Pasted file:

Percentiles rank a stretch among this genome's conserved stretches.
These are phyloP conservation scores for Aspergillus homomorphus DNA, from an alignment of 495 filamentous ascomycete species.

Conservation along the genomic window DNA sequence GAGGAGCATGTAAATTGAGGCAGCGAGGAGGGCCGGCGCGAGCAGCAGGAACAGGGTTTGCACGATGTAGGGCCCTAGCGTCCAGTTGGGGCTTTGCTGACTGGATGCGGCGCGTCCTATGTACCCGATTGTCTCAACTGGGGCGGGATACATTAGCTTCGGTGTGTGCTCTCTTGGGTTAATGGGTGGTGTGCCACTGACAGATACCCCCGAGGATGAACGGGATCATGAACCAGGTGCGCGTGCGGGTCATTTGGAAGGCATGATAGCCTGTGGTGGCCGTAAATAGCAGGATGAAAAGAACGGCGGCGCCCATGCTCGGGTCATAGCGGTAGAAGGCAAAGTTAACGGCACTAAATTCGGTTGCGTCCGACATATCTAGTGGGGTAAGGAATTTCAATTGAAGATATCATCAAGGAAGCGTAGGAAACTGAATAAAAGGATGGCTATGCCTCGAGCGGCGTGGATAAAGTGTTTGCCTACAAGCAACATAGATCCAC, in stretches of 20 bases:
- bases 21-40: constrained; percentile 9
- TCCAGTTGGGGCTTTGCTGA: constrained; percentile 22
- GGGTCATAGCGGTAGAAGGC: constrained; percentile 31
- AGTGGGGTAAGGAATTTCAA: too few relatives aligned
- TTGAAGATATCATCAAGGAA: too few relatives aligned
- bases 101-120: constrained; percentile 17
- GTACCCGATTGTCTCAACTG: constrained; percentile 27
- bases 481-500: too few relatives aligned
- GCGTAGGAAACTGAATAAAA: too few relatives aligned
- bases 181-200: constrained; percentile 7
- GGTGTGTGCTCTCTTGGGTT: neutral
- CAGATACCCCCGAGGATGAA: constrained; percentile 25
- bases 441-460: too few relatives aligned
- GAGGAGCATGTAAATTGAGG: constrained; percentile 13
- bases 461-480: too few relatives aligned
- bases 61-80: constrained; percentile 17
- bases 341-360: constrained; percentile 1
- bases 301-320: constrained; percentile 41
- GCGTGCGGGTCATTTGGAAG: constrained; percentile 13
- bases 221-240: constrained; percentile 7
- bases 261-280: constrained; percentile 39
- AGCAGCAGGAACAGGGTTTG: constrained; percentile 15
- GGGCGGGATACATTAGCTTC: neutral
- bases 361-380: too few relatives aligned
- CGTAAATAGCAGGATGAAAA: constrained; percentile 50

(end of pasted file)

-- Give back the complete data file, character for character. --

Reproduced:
Percentiles rank a stretch among this genome's conserved stretches.
These are phyloP conservation scores for Aspergillus homomorphus DNA, from an alignment of 495 filamentous ascomycete species.

Conservation along the genomic window DNA sequence GAGGAGCATGTAAATTGAGGCAGCGAGGAGGGCCGGCGCGAGCAGCAGGAACAGGGTTTGCACGATGTAGGGCCCTAGCGTCCAGTTGGGGCTTTGCTGACTGGATGCGGCGCGTCCTATGTACCCGATTGTCTCAACTGGGGCGGGATACATTAGCTTCGGTGTGTGCTCTCTTGGGTTAATGGGTGGTGTGCCACTGACAGATACCCCCGAGGATGAACGGGATCATGAACCAGGTGCGCGTGCGGGTCATTTGGAAGGCATGATAGCCTGTGGTGGCCGTAAATAGCAGGATGAAAAGAACGGCGGCGCCCATGCTCGGGTCATAGCGGTAGAAGGCAAAGTTAACGGCACTAAATTCGGTTGCGTCCGACATATCTAGTGGGGTAAGGAATTTCAATTGAAGATATCATCAAGGAAGCGTAGGAAACTGAATAAAAGGATGGCTATGCCTCGAGCGGCGTGGATAAAGTGTTTGCCTACAAGCAACATAGATCCAC, in stretches of 20 bases:
- bases 21-40: constrained; percentile 9
- TCCAGTTGGGGCTTTGCTGA: constrained; percentile 22
- GGGTCATAGCGGTAGAAGGC: constrained; percentile 31
- AGTGGGGTAAGGAATTTCAA: too few relatives aligned
- TTGAAGATATCATCAAGGAA: too few relatives aligned
- bases 101-120: constrained; percentile 17
- GTACCCGATTGTCTCAACTG: constrained; percentile 27
- bases 481-500: too few relatives aligned
- GCGTAGGAAACTGAATAAAA: too few relatives aligned
- bases 181-200: constrained; percentile 7
- GGTGTGTGCTCTCTTGGGTT: neutral
- CAGATACCCCCGAGGATGAA: constrained; percentile 25
- bases 441-460: too few relatives aligned
- GAGGAGCATGTAAATTGAGG: constrained; percentile 13
- bases 461-480: too few relatives aligned
- bases 61-80: constrained; percentile 17
- bases 341-360: constrained; percentile 1
- bases 301-320: constrained; percentile 41
- GCGTGCGGGTCATTTGGAAG: constrained; percentile 13
- bases 221-240: constrained; percentile 7
- bases 261-280: constrained; percentile 39
- AGCAGCAGGAACAGGGTTTG: constrained; percentile 15
- GGGCGGGATACATTAGCTTC: neutral
- bases 361-380: too few relatives aligned
- CGTAAATAGCAGGATGAAAA: constrained; percentile 50